Third, the importance of building a strong Board partnership, especially the Board chair. I was spoiled when I started because that partnership was there from the beginning, to the point that we later got married! Over the years, I’ve learned that progress slows when the partnership is not there and is turbo-charged when it is. This past year, Just in Time won an award for Good Governance from University of San Diego’s Nonprofit Institute largely because of that key relationship between CEO and Board Chair.

Fourth, you already know everyone necessary to get all the support you need. We learned that from a development consultant and saw it realized when one of our Board members discovered she had an old friend who headed up a foundation that eventually led to our first $1M multi-year grant.

The last thing I wish someone told me is that I would find my soulmate while doing this work. It would have made the whole courtship faster.

You are a person of enormous influence. If you could inspire a movement that would bring the most amount of good to the most amount of people, what would that be? You never know what your idea can trigger. 🙂

We practice something in our community that we call the JIT Coach Approach. It’s a way of being in connection with someone where you put aside your agenda so that instead of judging, telling the other person what to do and fixing their “problem,” give your full attention by active listening to really understand what they’re sharing, ask curious questions to clarify the information that may still be missing, and then ask powerful questions to empower them to find their own answers.

We began this as a way of increasing the effectiveness of our volunteers, but it’s grown into something much more than learning to be a better mentor. It’s a very simple, direct way to be a better friend, spouse, parent, co-worker and citizen. So, a Coach Approach movement would be a powerful alternative to all the contentious conversations that are so pervasive in our world today.

Can you please give us your favorite “Life Lesson Quote”? Can you share how that was relevant to you in your life?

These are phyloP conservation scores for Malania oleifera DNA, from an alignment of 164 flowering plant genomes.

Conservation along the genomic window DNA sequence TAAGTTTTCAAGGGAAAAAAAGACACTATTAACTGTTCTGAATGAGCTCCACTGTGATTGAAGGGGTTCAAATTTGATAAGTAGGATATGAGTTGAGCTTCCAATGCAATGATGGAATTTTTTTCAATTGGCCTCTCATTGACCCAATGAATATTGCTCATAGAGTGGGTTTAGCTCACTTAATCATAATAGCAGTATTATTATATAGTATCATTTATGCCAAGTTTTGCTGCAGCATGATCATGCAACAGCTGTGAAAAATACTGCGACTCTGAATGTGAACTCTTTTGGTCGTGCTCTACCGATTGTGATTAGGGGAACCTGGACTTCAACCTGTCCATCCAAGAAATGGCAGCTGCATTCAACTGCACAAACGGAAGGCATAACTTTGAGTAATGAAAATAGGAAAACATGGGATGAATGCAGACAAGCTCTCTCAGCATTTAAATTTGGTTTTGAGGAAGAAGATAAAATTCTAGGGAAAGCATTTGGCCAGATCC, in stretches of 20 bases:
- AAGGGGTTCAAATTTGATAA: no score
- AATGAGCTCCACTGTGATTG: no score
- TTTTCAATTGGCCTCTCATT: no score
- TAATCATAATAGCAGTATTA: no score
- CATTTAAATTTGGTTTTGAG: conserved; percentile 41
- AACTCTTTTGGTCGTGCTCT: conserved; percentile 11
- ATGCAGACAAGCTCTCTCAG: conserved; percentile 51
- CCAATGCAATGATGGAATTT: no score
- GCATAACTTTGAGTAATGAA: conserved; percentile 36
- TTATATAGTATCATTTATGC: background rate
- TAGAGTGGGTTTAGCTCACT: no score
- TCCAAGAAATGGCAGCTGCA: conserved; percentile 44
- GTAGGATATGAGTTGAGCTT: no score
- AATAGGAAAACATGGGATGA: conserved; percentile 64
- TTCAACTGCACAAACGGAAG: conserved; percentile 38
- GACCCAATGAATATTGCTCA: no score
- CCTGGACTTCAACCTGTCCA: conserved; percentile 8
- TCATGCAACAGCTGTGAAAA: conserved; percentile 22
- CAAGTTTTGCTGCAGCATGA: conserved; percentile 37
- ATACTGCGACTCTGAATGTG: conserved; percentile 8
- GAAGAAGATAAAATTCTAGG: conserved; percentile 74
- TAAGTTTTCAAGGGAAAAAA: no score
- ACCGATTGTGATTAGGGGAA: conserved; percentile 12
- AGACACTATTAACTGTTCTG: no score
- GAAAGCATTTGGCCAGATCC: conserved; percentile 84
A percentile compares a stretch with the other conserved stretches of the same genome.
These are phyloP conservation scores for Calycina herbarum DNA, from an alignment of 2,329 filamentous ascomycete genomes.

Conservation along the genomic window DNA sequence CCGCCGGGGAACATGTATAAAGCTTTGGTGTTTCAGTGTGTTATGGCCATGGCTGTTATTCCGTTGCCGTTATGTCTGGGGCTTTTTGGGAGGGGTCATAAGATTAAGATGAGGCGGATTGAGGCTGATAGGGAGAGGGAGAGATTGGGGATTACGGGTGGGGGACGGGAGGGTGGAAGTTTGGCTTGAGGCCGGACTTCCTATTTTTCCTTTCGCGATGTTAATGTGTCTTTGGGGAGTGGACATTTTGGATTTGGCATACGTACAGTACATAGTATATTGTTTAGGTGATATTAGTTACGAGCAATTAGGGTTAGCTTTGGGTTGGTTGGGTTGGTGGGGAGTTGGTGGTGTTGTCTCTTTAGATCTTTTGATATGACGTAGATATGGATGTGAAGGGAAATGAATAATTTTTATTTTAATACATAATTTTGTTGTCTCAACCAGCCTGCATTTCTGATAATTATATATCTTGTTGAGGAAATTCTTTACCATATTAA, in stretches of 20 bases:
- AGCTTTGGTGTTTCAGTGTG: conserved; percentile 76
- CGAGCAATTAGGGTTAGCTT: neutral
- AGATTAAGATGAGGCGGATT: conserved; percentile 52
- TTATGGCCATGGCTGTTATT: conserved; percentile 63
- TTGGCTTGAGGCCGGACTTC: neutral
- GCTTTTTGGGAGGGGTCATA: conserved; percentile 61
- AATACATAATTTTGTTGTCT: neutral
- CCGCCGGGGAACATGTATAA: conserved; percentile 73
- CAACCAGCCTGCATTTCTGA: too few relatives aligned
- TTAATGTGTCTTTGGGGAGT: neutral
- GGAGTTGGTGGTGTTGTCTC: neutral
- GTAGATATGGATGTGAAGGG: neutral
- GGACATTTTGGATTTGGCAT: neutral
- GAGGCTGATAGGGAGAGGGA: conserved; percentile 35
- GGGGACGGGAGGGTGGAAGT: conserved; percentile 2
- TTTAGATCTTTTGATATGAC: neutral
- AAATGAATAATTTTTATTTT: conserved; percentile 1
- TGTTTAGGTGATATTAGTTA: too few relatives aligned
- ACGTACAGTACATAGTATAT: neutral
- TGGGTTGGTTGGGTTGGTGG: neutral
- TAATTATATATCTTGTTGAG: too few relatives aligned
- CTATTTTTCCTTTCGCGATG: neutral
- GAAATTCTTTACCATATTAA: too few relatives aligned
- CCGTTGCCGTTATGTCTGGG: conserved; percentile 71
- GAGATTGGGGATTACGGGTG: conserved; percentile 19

Reality wins. That phrase has been key to focusing my energy. Rather than spending time lamenting what “should have” happened, what expectation I had that wasn’t met, or what decisions people made that don’t make sense to me, I simply remind myself that it’s reality and I need to shift my expectation and keep moving. It actually keeps me on a more creative and empowered place to stop looking at the wall that’s blocking me and find another path.

Is there a person in the world, or in the US with whom you would like to have a private breakfast or lunch with, and why? He or she might just see this, especially if we tag them. :-

I believe McKenzie Scott would be very interested in learning about Just in Time. That said, in keeping with my belief that we know everyone necessary to get the support we need, I’ll add that I now know you! So, I fully expect this new connection to lead to other like-minded individuals who will be inspired and motivated to join our community of life-changing choices.

How can our readers further follow your work online?

Your readers can go to for more information about our work but to really get connected to the JIT experience, they can join and follow our new online community, the JIT Network,

This was very meaningful, thank you so much. We wish you only continued success on your great work!

Social Impact Heroes: Why & How Don Wells of Just in Time for Foster Youth Is Helping To Change Our… was originally published in Authority Magazine on Medium, where people are continuing the conversation by highlighting and responding to this story.